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Small steps, right direction - IMF applauds Jamaica’s efforts to boost SMEs

Published:Friday | April 13, 2018 | 12:00 AMChristopher Serju
The soy-based peanut punch was a big hit with Constant Lonkeng, IMF representative to Jamaica, during last Thursday’s tour of Spike Industries Limited's factory.
Constant Lonkeng (left), the IMF’s representative to Jamaica, expresses delight with the food safety and phytosanitary operations, during last Thursday’s tour of Spike Industries Limited’s factory. Sharing the moment are (from second left) Imega Breese McNab, executive director of the Jamaica Manufacturers’ Association (JMA), David Frazer, operations manager of Spike Industries, and Metry Seaga, president of the JMA.

Jamaica's efforts to provide an enabling environment for small and medium-sized enterprises (SMEs) to thrive are beginning to gain traction, according to Constant Lonkeng, the International Monetary Fund (IMF) resident representative to Jamaica.

"I'm very much impressed. There is a whole process from water treatment to processing the juice and storing, exporting. The whole process - from raw material to the finished product that you want, value added," Lonkeng told The Sunday Gleaner during a tour of Spike Industries Limited's factory and processing plant at 99 Windward Road, east Kingston, last Thursday.

Lonkeng, who was been stationed in Jamaica for a year and half, was invited by the Jamaica Manufacturers' Association (JMA) join its delegation for the tour. He asked many questions and took an active interest in the operations of the facility, which sources all its water from an on-site well and is independent of the National Water Commission.

"I'm very excited to be here, to be on this tour because this is the ultimate growth driver. These guys going from raw material, including water treatment, they process the juice and then export it - that's the ultimate growth driver. Those material will be coming from agriculture so it's impressive. We want to see more of this - employment, more jobs for Jamaicans," the IMF resident representative shared.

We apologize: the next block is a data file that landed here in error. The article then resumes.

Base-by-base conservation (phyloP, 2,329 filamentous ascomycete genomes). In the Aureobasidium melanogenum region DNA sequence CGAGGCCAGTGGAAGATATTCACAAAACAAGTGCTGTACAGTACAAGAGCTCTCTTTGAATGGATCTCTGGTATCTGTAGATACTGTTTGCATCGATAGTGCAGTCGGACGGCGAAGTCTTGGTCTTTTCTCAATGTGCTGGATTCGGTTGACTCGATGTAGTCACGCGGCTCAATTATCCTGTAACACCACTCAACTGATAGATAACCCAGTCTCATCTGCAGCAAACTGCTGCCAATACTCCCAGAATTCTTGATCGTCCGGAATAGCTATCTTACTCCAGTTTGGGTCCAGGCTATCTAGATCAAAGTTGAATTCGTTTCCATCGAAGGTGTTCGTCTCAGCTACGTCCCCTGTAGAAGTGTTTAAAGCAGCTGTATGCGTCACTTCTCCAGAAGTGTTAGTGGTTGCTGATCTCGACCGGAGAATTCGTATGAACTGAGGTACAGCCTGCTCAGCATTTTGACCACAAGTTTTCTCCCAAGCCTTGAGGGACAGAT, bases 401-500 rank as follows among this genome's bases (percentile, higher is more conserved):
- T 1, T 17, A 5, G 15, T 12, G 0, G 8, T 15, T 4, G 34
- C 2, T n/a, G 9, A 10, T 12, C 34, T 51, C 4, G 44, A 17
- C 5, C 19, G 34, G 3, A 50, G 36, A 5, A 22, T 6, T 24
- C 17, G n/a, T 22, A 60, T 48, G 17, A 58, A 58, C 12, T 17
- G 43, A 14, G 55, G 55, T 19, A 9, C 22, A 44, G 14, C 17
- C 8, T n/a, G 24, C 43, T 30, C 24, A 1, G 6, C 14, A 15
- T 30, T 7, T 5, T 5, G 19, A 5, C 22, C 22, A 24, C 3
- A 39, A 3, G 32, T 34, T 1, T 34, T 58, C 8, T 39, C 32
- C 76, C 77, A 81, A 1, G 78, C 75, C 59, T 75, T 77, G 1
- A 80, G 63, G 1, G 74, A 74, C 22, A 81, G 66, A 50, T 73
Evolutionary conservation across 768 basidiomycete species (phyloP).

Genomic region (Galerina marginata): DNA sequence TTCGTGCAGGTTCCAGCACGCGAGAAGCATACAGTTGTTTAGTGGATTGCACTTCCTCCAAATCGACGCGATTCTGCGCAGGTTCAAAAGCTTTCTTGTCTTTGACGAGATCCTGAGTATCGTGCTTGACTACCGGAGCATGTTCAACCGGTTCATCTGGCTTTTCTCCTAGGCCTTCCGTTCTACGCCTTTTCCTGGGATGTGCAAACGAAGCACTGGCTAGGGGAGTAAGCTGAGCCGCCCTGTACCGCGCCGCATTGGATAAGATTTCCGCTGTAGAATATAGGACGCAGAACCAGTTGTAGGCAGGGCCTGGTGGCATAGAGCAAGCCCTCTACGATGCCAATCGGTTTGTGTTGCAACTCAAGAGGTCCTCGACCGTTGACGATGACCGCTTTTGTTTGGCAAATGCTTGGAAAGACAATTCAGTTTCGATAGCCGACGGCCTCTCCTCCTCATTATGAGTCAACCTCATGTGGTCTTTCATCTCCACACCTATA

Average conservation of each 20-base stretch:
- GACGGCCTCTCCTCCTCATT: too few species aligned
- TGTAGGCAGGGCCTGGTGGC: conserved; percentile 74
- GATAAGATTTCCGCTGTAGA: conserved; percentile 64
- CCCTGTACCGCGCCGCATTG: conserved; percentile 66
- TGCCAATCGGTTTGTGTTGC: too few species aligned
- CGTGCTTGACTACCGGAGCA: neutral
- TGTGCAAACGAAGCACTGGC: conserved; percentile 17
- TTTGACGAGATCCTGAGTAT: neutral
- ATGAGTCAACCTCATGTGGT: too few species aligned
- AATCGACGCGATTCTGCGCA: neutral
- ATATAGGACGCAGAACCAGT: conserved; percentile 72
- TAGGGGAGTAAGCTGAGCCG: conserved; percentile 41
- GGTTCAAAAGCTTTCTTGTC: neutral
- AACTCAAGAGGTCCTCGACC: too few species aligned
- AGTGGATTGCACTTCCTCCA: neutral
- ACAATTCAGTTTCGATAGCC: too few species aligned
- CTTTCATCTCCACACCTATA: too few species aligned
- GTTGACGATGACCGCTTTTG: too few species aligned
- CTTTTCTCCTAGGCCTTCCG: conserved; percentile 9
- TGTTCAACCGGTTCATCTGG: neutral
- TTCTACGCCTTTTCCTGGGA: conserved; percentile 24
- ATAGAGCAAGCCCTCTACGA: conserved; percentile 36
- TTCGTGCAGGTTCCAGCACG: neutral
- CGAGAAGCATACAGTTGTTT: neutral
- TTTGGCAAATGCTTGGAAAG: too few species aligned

Hands-on IMF approach


He argued that the role of the IMF, with which Jamaica has a Precautionary Standby Agreement, has been largely misunderstood in many quarters, citing his participation in the tour as an indication of its hands-on approach to informing sustainable economic growth.

"We want to take the pulse. We want to show our support to your manufacturers. I mean that ... growth is going to happen in Jamaica, through small businesses expanding and seeking market opportunities in Jamaica and outside of Jamaica," added Lonkeng.

He told The Sunday Gleaner that the full extent of the impact of economic gains achieved through the growth of SMEs is not necessarily accurately or adequately reflected even in the quarterly reports generated by the IMF.

"It finds its way first into Jamaican households when people are feeling the income from these activities. That's what matters. It doesn't matter whether it shows up in our reports or not. Jamaicans need to feel it.

"At the end of the day, those 120 people (Spike employees), that's what it boils down to (because) there is no shortage of reports in Jamaica. You can do a report fine, but what matters to me is what income is generated out of these projects, through the multiplier effect, and then the shareholders using the profit for expansion and pushing the frontier, like they're now trying to expand," said Lonkeng.